By DYAN MACHAN
More than a quarter century after the accident, Dan Ariely, 44, a professor at Duke University, still struggles with typing. In a laboratory in Israel, where he grew up, he was standing near a magnesium flare when it exploded, inflicting burns over 70 percent of his body and leaving his right hand permanently disfigured. His long and painful recovery gave him time to observe and think about what drives human behavior from why nurses ripped off bandages in the most painful way possible, to why people tripped all over themselves when it came to investing. After that watchful waiting, he says, "I have a different way of looking at the world." He became especially interested in areas where people made repeated mistakes without seeming to learn from their experiences. It seemed so irrational.
From that experience sprang a career in which Ariely has devoted his logical mind to parsing illogical behavior, taking on a leading role in one of the investing world's most fascinating niches. Though hardly a household name, he has parlayed his research into two doctorates (one in psychology, one in business), two top-selling nonfiction books and a second career as a must-see speaker, whether he's addressing gatherings of the business elite at the World Economic Forum in Davos or entrepreneurial hipsters at Burning Man. In the process, he's become the most accessible, ubiquitous expounder of the tenets of behavioral finance, a blend of psychology and economics that seeks to explain the unexplainable why our collective hubris, fear and knee-jerk reactions keep steering the financial markets off course. "It's the most important body of work to influence our understanding of finance since modern portfolio theory," enthuses Allan Roth, a financial planner and blogger whose Colorado Springs, Colo., firm, Wealth Logic, has more than $1 billion under advisement.
In recent years interest in behavioral finance has steadily grown: It's equally valuable to retirees deciding whether to stick with their dividends or risk their savings in the currency markets, to a fund manager putting a good spin on a bad year, and to a brokerage redesigning its retirement accounts. And recently, of course, the stock market has given behavioral economists all the more to think about, as Main Street and Wall Street investors have pushed stock prices up and down in reaction to crises in Japan and the Middle East. To Ariely, when you buy a stock, "all that should count is whether you think this company will grow." But what his investing audiences value is his awareness of the constant tug of emotions. "We should be helping investors overcome emotional biases," says Mark Jamison, an executive at Capital One who has implemented ideas of Ariely's both there and in a previous job at brokerage Charles Schwab. "When more big financial institutions understand how deep these emotional issues run, they'll be all over it."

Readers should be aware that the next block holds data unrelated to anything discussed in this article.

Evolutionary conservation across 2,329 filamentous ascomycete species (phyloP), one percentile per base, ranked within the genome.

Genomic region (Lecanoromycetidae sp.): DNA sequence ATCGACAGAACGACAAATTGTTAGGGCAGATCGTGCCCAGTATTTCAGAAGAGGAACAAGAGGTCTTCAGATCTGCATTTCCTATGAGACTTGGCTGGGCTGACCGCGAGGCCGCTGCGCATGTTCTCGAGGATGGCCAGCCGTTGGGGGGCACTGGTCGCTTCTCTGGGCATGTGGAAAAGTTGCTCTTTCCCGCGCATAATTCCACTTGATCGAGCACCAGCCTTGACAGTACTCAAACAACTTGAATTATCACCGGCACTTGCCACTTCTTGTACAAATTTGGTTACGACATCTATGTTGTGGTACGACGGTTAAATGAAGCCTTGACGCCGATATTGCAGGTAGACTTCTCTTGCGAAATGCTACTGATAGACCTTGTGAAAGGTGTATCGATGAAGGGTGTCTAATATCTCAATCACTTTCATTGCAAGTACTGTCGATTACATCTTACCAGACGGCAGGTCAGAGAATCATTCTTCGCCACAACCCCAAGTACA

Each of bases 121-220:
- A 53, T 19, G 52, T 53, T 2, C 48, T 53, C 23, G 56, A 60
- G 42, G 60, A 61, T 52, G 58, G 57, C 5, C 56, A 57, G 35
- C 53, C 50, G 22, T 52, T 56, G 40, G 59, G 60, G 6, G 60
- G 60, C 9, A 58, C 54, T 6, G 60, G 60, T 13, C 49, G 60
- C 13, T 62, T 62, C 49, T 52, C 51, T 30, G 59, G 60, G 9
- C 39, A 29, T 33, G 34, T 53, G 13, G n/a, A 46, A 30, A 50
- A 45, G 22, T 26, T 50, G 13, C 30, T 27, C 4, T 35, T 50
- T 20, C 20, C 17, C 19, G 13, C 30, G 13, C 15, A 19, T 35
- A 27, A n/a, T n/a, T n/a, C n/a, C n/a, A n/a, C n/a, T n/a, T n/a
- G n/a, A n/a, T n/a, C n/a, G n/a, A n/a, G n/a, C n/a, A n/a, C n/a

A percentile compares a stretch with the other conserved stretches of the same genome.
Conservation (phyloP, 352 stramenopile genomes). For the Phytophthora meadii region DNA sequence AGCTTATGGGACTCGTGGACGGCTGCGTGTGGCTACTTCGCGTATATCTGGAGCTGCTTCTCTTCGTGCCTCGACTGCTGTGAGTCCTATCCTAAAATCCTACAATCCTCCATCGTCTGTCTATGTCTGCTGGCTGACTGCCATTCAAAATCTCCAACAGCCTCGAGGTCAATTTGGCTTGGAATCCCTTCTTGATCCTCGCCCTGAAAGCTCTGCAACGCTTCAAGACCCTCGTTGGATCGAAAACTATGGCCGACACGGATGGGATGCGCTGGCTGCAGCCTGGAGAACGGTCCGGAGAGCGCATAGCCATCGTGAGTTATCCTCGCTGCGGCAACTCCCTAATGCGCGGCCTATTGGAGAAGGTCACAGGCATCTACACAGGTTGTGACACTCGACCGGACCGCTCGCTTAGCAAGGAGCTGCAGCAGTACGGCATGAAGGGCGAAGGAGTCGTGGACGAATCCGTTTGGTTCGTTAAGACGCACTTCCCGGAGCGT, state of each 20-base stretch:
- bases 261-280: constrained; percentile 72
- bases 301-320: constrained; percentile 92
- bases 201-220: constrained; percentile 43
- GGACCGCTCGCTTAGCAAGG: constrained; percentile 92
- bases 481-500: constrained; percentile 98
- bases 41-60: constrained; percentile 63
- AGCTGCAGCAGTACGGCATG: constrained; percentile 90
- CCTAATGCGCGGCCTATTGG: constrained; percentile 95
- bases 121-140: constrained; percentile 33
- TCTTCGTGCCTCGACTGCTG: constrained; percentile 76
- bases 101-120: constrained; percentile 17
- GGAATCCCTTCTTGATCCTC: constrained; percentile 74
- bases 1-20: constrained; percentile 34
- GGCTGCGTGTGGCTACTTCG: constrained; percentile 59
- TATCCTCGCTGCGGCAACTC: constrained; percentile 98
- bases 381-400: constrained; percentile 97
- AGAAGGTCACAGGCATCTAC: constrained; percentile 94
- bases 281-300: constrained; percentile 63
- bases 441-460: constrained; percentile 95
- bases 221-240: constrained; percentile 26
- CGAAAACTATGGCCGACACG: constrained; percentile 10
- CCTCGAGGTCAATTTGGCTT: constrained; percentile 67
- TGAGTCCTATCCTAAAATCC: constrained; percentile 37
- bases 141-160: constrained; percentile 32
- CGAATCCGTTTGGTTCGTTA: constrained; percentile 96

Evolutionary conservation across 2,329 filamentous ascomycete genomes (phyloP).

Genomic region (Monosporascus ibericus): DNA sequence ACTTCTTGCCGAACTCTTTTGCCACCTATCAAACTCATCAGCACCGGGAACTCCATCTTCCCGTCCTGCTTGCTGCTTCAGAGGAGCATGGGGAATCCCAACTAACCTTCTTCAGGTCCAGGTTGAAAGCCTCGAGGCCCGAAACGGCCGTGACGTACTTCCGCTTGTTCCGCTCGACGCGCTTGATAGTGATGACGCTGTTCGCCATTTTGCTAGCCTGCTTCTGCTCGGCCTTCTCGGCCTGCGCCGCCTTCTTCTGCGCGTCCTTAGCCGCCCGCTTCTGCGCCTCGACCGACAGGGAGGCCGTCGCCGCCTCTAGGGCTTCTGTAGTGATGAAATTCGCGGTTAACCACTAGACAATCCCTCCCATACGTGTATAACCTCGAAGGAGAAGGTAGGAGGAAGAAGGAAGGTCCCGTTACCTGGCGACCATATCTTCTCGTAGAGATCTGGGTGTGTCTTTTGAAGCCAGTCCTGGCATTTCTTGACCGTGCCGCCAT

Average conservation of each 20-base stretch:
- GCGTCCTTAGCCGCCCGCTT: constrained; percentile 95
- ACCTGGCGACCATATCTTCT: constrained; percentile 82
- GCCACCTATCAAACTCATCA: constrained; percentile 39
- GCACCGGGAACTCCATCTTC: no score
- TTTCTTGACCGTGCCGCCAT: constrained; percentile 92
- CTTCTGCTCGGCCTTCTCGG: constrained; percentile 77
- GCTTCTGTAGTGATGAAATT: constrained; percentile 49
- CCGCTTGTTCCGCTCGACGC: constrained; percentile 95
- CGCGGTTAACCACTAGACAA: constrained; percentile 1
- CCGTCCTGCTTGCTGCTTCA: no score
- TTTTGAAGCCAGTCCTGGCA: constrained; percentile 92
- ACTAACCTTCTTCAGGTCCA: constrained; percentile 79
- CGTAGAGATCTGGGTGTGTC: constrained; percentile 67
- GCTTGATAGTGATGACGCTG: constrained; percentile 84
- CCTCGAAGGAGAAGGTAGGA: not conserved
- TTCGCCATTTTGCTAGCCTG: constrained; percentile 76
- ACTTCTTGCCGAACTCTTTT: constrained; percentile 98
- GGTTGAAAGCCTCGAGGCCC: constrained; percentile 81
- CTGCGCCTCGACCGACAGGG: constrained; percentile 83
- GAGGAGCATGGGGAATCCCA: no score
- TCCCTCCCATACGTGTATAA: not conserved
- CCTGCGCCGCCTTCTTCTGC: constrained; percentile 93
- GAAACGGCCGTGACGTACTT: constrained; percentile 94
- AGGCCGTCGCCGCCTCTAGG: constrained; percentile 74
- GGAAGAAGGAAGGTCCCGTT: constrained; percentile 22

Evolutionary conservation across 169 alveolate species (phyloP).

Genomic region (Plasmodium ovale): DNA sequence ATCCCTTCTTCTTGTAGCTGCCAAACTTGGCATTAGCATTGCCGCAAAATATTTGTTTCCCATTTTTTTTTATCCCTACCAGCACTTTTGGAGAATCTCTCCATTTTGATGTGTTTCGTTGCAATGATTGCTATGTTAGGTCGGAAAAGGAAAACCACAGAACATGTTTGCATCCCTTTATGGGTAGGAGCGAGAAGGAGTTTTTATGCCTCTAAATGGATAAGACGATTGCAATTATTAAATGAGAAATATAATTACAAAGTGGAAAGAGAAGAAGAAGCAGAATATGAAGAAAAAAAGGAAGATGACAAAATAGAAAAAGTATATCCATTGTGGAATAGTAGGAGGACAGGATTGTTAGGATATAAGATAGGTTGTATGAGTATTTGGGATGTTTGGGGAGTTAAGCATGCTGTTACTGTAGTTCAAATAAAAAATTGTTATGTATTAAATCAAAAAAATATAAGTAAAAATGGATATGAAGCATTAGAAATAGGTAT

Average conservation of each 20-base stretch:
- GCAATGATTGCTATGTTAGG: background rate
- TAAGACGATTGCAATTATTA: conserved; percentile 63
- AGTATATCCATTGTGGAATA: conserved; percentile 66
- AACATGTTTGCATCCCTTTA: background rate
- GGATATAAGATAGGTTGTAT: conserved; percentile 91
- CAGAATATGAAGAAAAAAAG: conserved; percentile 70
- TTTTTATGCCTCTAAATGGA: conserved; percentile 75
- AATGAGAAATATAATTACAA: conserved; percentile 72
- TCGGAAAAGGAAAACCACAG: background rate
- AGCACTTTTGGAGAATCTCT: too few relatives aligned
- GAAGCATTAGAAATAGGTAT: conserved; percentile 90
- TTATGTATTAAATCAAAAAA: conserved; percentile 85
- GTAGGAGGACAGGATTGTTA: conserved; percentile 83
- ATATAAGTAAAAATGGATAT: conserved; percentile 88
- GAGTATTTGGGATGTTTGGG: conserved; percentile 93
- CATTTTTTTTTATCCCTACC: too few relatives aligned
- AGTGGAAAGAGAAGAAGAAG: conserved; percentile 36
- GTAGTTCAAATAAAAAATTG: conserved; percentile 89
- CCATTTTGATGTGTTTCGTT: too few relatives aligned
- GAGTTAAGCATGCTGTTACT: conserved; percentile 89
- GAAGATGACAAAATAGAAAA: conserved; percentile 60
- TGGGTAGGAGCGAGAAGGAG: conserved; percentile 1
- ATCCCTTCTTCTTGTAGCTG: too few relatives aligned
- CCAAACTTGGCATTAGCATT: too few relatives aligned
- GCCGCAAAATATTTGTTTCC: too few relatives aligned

Ariely uses optical illusions and national organ donor programs to prove how fallible we can be when making decisions.
Ariely sets up experiments to examine circumstances in which we will cheat more and cheat less. It turns out that honor codes matter, and so might the sweatshirt you're wearing.
Ariely explores why and how people adapt by studying injured vets and ugly ducklings. Disproved: The hoary story of the frog that won't jump out of hot water.
2008 was a very good year for behavioral economists, too. Ariely shows why paying people huge bonuses doesn't always bring better results and can be counterproductive.
The academic clout of folks like Ariely, who's a prolific contributor to scholarly journals, has been on the rise since Princeton behavioral economist Daniel Kahneman won a Nobel Memorial Prize in 2002. (Two other Nobelists offered lavish praise for Ariely's first book, as did a slew of CEOs.) But Ariely's more notable success has come from being the guy who can talk about that research in plain English and in entertaining videos in which he'll don, say, a purple caftan or a bee costume. The question that even admirers ask is, Does his gift for reaching audiences add up to a coherent strategy for investors and consumers? (Ariely says he's more interested in making people aware of their foibles than in writing a how-to.) And a few critics contend he's too pessimistic about the capacity of people to learn from mistakes. To which Ariely responds that optimism about any aspect of human decision making, investing included, is you guessed it irrational. "From a financial perspective," he says, "you want to be the objective person in a society of overly optimistic people."